A WTO member may restrict imports of a product temporarily (take “safeguard” actions) if its domestic industry is injured or threatened with injury caused by a surge in imports. Here, the injury has to be serious. Safeguard measures were always available under GATT (Article 19). However, they were infrequently used, some governments preferring to protect their domestic industries through “grey area” measures
— using bilateral negotiations outside GATT’s auspices, they persuaded exporting countries to restrain exports “voluntarily” or to agree to other means of sharing markets. Agreements of this kind were reached for a wide range of products: automobiles, steel, and semiconductors, for example.
The WTO agreement broke new ground. It prohibits “grey-area” measures, and it sets time limits (a “sunset clause”) on all safeguard actions. The agreement says members must not seek, take or maintain any voluntary export restraints, orderly marketing arrangements or any other similar measures on the export or the import side. The bilateral measures that were not modified to conform with the agreement were phased out at the end of 1998. Countries were allowed to keep one of these measures an extra year (until the end of 1999), but only the European Union
— for restrictions on imports of cars from Japan — made use of this provision.
An import “surge” justifying safeguard action can be a real increase in imports (an
absolute increase); or it can be an increase in the imports’ share of a shrinking market, even if the import quantity has not increased
Industries or companies may request safeguard action by their government. The WTO agreement sets out requirements for safeguard investigations by national authorities. The emphasis is on transparency and on following established rules and practices
— avoiding arbitrary methods. The authorities conducting investigations have to announce publicly when hearings are to take place and provide other appropriate means for interested parties to present evidence. The evidence must include arguments on whether a measure is in the public interest.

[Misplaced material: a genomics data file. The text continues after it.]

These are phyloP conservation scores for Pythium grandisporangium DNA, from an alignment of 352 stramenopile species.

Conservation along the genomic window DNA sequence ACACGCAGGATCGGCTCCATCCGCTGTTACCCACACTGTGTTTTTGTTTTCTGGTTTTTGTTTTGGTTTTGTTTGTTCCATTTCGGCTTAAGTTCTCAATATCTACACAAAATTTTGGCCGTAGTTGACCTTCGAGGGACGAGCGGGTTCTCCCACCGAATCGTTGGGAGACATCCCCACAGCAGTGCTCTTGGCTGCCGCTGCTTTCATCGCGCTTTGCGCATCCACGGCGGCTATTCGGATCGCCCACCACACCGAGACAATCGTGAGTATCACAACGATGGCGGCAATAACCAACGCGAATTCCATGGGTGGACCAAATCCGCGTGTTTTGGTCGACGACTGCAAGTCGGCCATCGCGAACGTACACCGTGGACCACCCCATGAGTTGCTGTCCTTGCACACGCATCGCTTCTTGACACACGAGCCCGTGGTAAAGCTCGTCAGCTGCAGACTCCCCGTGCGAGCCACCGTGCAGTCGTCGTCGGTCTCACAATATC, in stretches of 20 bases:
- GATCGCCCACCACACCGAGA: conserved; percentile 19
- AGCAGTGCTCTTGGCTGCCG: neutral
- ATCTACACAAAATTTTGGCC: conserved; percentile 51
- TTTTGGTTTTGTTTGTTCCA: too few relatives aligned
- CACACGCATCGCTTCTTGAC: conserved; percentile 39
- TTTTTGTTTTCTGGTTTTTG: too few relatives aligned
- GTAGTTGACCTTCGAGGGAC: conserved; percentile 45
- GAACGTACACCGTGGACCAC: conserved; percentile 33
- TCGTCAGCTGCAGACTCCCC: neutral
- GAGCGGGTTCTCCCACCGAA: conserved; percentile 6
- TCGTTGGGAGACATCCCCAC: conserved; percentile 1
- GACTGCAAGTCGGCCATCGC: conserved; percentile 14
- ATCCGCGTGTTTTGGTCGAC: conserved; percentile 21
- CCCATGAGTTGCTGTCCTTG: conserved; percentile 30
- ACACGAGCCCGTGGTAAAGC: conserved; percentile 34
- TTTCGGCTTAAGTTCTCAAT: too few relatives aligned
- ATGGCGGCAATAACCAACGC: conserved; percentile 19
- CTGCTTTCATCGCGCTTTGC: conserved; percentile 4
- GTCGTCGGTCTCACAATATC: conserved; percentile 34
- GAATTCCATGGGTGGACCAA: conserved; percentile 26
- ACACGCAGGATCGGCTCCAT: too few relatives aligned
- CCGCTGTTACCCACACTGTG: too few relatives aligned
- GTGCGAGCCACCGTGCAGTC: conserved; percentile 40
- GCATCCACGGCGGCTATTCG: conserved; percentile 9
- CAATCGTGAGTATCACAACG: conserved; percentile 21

The agreement sets out criteria for assessing whether “serious injury” is being caused or threatened, and the factors which must be considered in determining the impact of imports on the domestic industry. When imposed, a safeguard measure should be applied only to the extent necessary to prevent or remedy serious injury and to help the industry concerned to adjust. Where quantitative restrictions (quotas) are imposed, they normally should not reduce the quantities of imports below the annual average for the last three representative years for which statistics are available, unless clear justification is given that a different level is necessary to prevent or remedy serious injury.
In principle, safeguard measures cannot be targeted at imports from a particular country. However, the agreement does describe how quotas can be allocated among supplying countries, including in the exceptional circumstance where imports from certain countries have increased disproportionately quickly. A safeguard measure should not last more than four years, although this can be extended up to eight years, subject to a determination by competent national authorities that the measure is needed and that there is evidence the industry is adjusting. Measures imposed for more than a year must be progressively liberalized.
When a country restricts imports in order to safeguard its domestic producers, in principle it must give something in return. The agreement says the exporting country (or exporting countries) can seek compensation through consultations. If no agreement is reached the exporting country can retaliate by taking equivalent action
— for instance, it can raise tariffs on exports from the country that is enforcing the safeguard measure. In some circumstances, the exporting country has to wait for three years after the safeguard measure was introduced before it can retaliate in this way
— i.e. if the measure conforms with the provisions of the agreement and if it is taken as a result of an increase in the quantity of imports from the exporting country.
To some extent developing countries’ exports are shielded from safeguard actions. An importing country can only apply a safeguard measure to a product from a developing country if the developing country is supplying more than 3% of the imports of that product, or if developing country members with less than 3% import share collectively account for more than 9% of total imports of the product concerned.
The WTO’s Safeguards Committee oversees the operation of the agreement and is responsible for the surveillance of members’ commitments. Governments have to report each phase of a safeguard investigation and related decision-making, and the committee reviews these reports.